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UKZN’s School of Education academics and
students who contributed to two special editions
of educational research journals in 2014.

UKZN’s School of Education recently celebrated two special issues of educational research journals that were guest edited by academics, Dr Kathleen Pithouse-Morgan, Dr Claudia Mitchell and Dr Daisy Pillay.   

Also featured in the journals are School of Education doctoral students who have contributed to these special issues: Ms Tamar Meskin, Ms Tanya van der Walt, Ms Sizakele Makhanya, Ms Wendy Rawlinson and Mr Sagie Naicker.

Lead Editor, Pithouse-Morgan said: ‘The special issue of the journal Perspectives in Education (volume 32, no. 2), titled: Self-study of Educational Practice: Re-imagining our Pedagogies, offers a collection of articles by self-study researchers who are located across diverse disciplines in Higher Education institutions in South Africa, Canada and the USA.’

The collection begins with contributions from teacher educators (Ms Sandra Weber, Ms Linda van Laren and Ms Lesley Wood), moves on to work done in the domains of Drama (Ms Tamar Meskin and Ms Tanya van der Walt) and Graphic Design (Ms Lee Scott) and, finally, to trans-disciplinary self-study (Ms Corrine Knowles, Ms Thenjiwe Meyiwa et al. and Ms Anastasia Samaras et al.). Taken as a whole, the articles in this special issue highlight self-study as a fruitful area for both research and institutional transformation.

According to Pithouse-Morgan, the special issue of Educational Research for Social Change (ERSC) (volume 3, no. 2), foregrounds the relational dimensions and complexities of research reflexivity through articles that offer critical perspectives on enacting reflexivity in educational research across academic disciplines and institutional contexts in South Africa and internationally.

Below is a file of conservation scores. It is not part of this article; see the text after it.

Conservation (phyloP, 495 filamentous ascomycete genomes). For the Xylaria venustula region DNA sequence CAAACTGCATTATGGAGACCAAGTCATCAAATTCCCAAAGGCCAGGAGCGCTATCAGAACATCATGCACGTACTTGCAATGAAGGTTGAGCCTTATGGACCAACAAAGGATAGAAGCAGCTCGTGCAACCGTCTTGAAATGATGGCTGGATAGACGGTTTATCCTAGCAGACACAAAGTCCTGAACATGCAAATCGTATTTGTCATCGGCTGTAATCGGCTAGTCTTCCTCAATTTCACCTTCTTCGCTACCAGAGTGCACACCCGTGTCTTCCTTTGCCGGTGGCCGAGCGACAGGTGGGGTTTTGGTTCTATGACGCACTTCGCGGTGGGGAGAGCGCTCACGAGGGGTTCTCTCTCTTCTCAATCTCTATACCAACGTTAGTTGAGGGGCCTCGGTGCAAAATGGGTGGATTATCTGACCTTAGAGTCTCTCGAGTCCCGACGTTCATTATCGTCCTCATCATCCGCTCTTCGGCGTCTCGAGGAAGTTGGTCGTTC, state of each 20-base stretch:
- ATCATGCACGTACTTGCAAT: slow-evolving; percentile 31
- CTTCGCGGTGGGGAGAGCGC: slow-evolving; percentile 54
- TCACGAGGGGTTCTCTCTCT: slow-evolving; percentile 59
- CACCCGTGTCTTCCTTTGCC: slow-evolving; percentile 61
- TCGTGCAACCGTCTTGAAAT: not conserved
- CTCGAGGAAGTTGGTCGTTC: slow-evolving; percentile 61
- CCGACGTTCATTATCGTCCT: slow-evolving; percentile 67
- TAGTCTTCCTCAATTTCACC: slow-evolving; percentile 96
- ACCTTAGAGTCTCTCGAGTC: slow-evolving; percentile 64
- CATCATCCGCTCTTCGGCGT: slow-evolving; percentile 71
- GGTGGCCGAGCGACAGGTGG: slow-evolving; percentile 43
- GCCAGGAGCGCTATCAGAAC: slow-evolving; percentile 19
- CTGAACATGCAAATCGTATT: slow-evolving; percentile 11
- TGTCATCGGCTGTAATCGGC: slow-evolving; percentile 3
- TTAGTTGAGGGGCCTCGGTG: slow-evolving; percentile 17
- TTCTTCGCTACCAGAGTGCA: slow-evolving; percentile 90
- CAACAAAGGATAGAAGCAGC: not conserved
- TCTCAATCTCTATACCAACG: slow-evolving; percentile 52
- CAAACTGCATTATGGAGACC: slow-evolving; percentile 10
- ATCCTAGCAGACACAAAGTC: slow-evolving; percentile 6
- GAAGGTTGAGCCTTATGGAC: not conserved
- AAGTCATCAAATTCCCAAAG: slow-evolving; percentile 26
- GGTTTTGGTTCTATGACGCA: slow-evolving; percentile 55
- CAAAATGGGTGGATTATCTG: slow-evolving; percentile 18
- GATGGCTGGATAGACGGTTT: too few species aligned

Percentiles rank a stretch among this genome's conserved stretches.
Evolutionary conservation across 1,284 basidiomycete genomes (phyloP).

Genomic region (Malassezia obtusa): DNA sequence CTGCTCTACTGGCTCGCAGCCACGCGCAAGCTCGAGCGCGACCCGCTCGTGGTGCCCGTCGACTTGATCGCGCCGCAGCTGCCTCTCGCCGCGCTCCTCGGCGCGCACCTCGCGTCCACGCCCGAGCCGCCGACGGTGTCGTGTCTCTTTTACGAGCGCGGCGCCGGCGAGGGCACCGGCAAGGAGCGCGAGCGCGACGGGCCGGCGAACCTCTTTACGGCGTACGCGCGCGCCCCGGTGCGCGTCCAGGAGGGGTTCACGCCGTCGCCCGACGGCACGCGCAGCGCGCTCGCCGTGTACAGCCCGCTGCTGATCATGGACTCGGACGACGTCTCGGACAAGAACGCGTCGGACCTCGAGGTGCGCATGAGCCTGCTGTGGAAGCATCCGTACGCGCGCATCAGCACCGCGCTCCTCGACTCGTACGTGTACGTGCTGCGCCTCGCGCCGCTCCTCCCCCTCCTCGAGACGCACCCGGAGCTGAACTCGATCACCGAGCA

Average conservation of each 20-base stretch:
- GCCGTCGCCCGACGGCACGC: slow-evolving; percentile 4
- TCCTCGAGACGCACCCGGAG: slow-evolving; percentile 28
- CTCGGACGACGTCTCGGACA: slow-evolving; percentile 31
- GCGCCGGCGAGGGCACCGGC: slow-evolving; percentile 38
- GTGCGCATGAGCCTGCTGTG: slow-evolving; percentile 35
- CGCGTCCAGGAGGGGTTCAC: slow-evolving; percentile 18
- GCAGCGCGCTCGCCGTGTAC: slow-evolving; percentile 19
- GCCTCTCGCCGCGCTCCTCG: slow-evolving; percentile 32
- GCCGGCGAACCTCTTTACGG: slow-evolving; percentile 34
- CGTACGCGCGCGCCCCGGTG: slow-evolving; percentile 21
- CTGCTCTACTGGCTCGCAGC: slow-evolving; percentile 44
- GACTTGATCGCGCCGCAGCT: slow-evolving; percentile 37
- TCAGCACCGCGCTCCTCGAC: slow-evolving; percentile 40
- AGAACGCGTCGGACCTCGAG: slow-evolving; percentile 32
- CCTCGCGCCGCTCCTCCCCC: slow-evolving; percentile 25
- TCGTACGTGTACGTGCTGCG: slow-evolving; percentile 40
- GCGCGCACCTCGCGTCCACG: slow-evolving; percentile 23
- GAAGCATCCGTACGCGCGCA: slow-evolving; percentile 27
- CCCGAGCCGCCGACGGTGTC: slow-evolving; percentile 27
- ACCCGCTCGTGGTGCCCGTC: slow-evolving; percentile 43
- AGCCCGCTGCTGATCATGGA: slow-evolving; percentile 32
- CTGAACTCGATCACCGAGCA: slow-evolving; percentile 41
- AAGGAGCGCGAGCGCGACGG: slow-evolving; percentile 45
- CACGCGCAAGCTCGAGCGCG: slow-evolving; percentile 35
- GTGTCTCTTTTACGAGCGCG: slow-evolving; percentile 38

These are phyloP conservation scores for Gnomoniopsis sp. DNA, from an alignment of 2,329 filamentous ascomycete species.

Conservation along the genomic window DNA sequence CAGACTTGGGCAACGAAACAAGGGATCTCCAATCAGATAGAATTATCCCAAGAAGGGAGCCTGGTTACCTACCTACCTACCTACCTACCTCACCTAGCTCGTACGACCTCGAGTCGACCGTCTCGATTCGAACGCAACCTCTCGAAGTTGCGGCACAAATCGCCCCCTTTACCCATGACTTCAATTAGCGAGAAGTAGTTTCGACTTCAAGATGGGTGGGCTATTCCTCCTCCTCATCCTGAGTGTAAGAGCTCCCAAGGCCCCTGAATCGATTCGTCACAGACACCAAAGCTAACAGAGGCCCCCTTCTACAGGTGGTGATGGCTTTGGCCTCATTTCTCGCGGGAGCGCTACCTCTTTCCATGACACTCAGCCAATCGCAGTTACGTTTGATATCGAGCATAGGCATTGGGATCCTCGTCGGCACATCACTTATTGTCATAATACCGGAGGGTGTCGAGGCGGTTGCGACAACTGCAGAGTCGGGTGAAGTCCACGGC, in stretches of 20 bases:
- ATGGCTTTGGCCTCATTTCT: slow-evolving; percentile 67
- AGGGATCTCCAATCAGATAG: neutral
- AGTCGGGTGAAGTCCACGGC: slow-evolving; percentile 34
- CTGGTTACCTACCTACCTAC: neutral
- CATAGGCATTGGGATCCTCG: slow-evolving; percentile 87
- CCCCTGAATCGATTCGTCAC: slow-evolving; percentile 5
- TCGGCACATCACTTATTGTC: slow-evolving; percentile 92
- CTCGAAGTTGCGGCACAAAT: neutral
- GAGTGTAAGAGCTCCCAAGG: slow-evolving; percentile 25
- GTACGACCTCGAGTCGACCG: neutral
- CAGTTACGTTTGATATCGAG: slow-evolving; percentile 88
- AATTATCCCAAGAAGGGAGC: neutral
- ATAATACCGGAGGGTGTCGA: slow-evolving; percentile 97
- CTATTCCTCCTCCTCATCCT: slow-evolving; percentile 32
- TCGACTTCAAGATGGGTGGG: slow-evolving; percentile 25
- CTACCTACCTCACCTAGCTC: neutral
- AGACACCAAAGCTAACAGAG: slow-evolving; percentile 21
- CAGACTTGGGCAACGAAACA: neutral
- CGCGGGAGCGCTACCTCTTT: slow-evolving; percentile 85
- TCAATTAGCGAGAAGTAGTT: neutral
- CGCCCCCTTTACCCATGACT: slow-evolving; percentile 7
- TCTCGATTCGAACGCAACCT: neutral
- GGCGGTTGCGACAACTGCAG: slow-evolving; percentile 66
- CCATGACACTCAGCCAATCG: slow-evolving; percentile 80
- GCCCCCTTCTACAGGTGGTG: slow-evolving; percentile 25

Meskin, Singh, and van der Walt discuss the development of the reciprocal self-interview (RSI) as a reflexive interrogatory method. Ms Theresa Chisanga, Rawlinson, Sibongile Madi, and Nkosinathi Sotshangane explore how reflexivity can be enacted through collective processes of creating, performing, and writing about found poetry.

Ms Shawn Bullock brings together ideas from teacher education and theatre literature to re-examine a video recording of his own teaching with the lens of a viewer as well as researcher and teacher educator. Responding to a scarcity of studies that explore reflexivity in educational leadership, Naicker demonstrates his use of digital memory boxes to generate personal history data about his leadership practice.

Ms Katherine McLay refocuses her gaze on herself as researcher in the context of a qualitative investigation into the use of iPads as a tool for secondary school student learning. Finally, Mr Jack Whitehead takes the reader into the reflexivity of not only looking back over his own work with living theory, but also the work of other scholars, including several South African researchers who have applied a model of living theory.